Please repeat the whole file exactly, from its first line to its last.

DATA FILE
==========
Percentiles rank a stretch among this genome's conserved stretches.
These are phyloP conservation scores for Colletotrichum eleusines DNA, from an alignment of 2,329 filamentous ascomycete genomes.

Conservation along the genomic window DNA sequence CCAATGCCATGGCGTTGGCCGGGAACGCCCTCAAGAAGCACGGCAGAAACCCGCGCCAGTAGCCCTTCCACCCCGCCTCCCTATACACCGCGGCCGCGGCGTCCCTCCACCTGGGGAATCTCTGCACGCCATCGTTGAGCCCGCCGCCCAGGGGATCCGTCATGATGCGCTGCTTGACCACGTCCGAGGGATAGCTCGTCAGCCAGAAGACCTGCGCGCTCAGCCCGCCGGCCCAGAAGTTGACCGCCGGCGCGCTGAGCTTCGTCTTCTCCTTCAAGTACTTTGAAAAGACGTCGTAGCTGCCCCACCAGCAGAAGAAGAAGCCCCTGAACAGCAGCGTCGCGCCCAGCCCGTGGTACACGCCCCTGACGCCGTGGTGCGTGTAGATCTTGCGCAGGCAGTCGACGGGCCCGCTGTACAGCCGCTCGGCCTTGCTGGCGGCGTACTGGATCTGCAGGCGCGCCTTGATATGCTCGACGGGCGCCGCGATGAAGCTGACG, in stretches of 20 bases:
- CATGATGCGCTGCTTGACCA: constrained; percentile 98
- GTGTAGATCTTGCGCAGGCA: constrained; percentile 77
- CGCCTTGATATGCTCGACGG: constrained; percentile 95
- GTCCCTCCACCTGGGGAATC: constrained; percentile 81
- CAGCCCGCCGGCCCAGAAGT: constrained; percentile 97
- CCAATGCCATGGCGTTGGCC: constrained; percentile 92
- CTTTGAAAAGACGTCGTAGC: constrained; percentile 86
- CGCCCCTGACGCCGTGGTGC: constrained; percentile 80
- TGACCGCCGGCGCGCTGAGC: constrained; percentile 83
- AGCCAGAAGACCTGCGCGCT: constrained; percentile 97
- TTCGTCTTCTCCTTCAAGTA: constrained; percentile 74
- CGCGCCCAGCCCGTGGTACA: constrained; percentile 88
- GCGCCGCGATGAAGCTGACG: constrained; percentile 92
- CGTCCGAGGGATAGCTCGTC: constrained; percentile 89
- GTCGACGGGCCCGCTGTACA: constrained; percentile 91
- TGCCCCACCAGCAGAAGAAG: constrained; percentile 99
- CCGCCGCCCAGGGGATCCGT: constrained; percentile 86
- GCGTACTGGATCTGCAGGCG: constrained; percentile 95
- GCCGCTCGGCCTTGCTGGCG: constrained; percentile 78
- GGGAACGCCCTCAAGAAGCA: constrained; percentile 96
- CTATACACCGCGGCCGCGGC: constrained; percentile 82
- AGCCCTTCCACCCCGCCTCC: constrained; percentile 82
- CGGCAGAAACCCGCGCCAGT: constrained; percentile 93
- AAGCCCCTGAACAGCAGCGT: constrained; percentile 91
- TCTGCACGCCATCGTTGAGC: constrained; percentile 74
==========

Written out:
Percentiles rank a stretch among this genome's conserved stretches.
These are phyloP conservation scores for Colletotrichum eleusines DNA, from an alignment of 2,329 filamentous ascomycete genomes.

Conservation along the genomic window DNA sequence CCAATGCCATGGCGTTGGCCGGGAACGCCCTCAAGAAGCACGGCAGAAACCCGCGCCAGTAGCCCTTCCACCCCGCCTCCCTATACACCGCGGCCGCGGCGTCCCTCCACCTGGGGAATCTCTGCACGCCATCGTTGAGCCCGCCGCCCAGGGGATCCGTCATGATGCGCTGCTTGACCACGTCCGAGGGATAGCTCGTCAGCCAGAAGACCTGCGCGCTCAGCCCGCCGGCCCAGAAGTTGACCGCCGGCGCGCTGAGCTTCGTCTTCTCCTTCAAGTACTTTGAAAAGACGTCGTAGCTGCCCCACCAGCAGAAGAAGAAGCCCCTGAACAGCAGCGTCGCGCCCAGCCCGTGGTACACGCCCCTGACGCCGTGGTGCGTGTAGATCTTGCGCAGGCAGTCGACGGGCCCGCTGTACAGCCGCTCGGCCTTGCTGGCGGCGTACTGGATCTGCAGGCGCGCCTTGATATGCTCGACGGGCGCCGCGATGAAGCTGACG, in stretches of 20 bases:
- CATGATGCGCTGCTTGACCA: constrained; percentile 98
- GTGTAGATCTTGCGCAGGCA: constrained; percentile 77
- CGCCTTGATATGCTCGACGG: constrained; percentile 95
- GTCCCTCCACCTGGGGAATC: constrained; percentile 81
- CAGCCCGCCGGCCCAGAAGT: constrained; percentile 97
- CCAATGCCATGGCGTTGGCC: constrained; percentile 92
- CTTTGAAAAGACGTCGTAGC: constrained; percentile 86
- CGCCCCTGACGCCGTGGTGC: constrained; percentile 80
- TGACCGCCGGCGCGCTGAGC: constrained; percentile 83
- AGCCAGAAGACCTGCGCGCT: constrained; percentile 97
- TTCGTCTTCTCCTTCAAGTA: constrained; percentile 74
- CGCGCCCAGCCCGTGGTACA: constrained; percentile 88
- GCGCCGCGATGAAGCTGACG: constrained; percentile 92
- CGTCCGAGGGATAGCTCGTC: constrained; percentile 89
- GTCGACGGGCCCGCTGTACA: constrained; percentile 91
- TGCCCCACCAGCAGAAGAAG: constrained; percentile 99
- CCGCCGCCCAGGGGATCCGT: constrained; percentile 86
- GCGTACTGGATCTGCAGGCG: constrained; percentile 95
- GCCGCTCGGCCTTGCTGGCG: constrained; percentile 78
- GGGAACGCCCTCAAGAAGCA: constrained; percentile 96
- CTATACACCGCGGCCGCGGC: constrained; percentile 82
- AGCCCTTCCACCCCGCCTCC: constrained; percentile 82
- CGGCAGAAACCCGCGCCAGT: constrained; percentile 93
- AAGCCCCTGAACAGCAGCGT: constrained; percentile 91
- TCTGCACGCCATCGTTGAGC: constrained; percentile 74